His work with WOMAD originator Peter Gabriel has had a lot to do with his current relationship with Gabriel’s Real World label. It’s all beautifully inter-connected. Gabriel has a personal access to an in-house arranger for much of the recordings on the Real World label, and also signed Metcalfe to record his newly released fourth solo album (his first for Real World), ‘The Appearance of Colour’.
Apart from for one song featuring a vocal performance from singer Natasha Khan, aka Bat for Lashes, the album is an exploration of ambient instrumental textures, performed with live musicians who he encouraged to improvise.
Metcalfe wrote all the orchestral arrangements for Gabriel’s 2010 ‘Scratch My Back’ album, which was produced by Bob Ezrin, whose credits include everyone from Alice Cooper, Aerosmith and Nine Inch Nails to Pink Floyd.
“The man who terrified me most was Bob Ezrin, a legendary producer. When I first met him, of course he didn’t know who the hell I was. It’s like, there’s Peter Gabriel, Bob Ezrin, and this guy … who is he? So I think he really needed to know I was legitimate, that I had something to bring to somebody of Peter’s artistry. I actually ended up learning a lot, but in the beginning the whole situation was scary because we were taking these very famous songs and pulling them apart and putting them together again…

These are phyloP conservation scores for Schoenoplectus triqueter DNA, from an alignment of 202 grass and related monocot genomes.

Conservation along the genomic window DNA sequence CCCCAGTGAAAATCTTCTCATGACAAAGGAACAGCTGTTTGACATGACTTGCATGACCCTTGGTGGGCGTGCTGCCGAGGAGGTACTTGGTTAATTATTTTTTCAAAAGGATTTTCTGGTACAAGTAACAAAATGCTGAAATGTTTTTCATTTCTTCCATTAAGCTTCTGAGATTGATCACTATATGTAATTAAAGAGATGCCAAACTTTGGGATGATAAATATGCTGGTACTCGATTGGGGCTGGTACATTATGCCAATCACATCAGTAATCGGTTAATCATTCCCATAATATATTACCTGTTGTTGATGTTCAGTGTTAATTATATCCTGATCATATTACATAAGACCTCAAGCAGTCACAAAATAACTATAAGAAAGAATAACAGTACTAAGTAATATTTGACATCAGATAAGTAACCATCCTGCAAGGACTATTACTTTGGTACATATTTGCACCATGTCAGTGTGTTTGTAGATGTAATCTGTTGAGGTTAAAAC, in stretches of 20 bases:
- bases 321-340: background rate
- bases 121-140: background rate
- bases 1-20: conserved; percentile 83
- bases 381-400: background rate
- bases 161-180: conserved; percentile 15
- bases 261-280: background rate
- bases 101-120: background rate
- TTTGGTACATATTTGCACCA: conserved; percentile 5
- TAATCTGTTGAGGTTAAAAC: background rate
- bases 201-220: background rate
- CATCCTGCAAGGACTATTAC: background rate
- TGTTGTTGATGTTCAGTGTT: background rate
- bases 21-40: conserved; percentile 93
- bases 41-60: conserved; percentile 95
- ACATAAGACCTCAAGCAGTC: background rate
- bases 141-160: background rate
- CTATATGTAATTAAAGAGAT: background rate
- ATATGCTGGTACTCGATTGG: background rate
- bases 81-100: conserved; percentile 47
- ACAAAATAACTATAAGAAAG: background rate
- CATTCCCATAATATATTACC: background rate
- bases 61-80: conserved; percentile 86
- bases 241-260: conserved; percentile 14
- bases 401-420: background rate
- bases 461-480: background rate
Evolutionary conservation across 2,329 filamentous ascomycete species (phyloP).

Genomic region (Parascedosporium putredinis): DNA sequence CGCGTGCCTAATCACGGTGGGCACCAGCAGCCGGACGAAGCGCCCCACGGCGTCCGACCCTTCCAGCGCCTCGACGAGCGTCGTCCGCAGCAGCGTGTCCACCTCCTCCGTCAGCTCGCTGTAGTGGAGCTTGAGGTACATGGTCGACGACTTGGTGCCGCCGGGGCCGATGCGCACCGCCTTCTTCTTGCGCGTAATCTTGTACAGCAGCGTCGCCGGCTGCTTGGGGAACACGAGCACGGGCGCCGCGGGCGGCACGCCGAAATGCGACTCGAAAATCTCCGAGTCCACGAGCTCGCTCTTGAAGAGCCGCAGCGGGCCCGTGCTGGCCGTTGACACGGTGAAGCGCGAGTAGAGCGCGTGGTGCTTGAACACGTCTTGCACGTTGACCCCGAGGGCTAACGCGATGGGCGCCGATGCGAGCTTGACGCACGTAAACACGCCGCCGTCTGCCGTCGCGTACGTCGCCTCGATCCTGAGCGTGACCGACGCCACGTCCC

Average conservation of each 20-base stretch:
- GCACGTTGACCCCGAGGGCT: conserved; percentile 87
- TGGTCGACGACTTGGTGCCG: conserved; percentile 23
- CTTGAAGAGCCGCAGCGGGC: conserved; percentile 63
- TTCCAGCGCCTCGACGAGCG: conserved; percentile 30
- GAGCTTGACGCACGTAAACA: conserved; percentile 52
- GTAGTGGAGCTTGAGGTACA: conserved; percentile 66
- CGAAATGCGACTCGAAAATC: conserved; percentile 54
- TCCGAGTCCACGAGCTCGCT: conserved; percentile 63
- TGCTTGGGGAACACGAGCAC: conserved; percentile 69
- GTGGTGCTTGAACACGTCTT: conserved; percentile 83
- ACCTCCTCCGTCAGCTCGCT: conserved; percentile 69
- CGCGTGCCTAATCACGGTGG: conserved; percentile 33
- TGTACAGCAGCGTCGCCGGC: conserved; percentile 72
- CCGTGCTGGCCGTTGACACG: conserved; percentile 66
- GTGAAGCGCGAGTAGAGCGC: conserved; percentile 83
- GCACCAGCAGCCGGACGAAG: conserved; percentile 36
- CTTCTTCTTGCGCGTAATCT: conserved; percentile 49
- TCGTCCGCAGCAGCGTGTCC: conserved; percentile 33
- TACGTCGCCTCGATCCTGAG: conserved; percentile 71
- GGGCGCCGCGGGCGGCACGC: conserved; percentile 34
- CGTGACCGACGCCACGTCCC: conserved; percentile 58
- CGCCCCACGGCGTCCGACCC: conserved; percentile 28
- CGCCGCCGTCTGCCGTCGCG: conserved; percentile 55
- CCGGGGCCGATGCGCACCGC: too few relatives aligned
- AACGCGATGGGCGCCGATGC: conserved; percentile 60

“It’s interesting because sometimes when bands are very well known, like Coldplay, of course you go in with a certain amount of trepidation. You don’t just go in all guns blazing, but in fact all those artists that I have worked with, they just have their heads down making an album. They’re working, so all that stuff about any kind of shyness disappears very quickly and it’s literally about, ‘Okay, how are we going to make this music the best that we can?’”
John Metcalfe brings a whole new meaning to the old cliché – don’t give up your day job.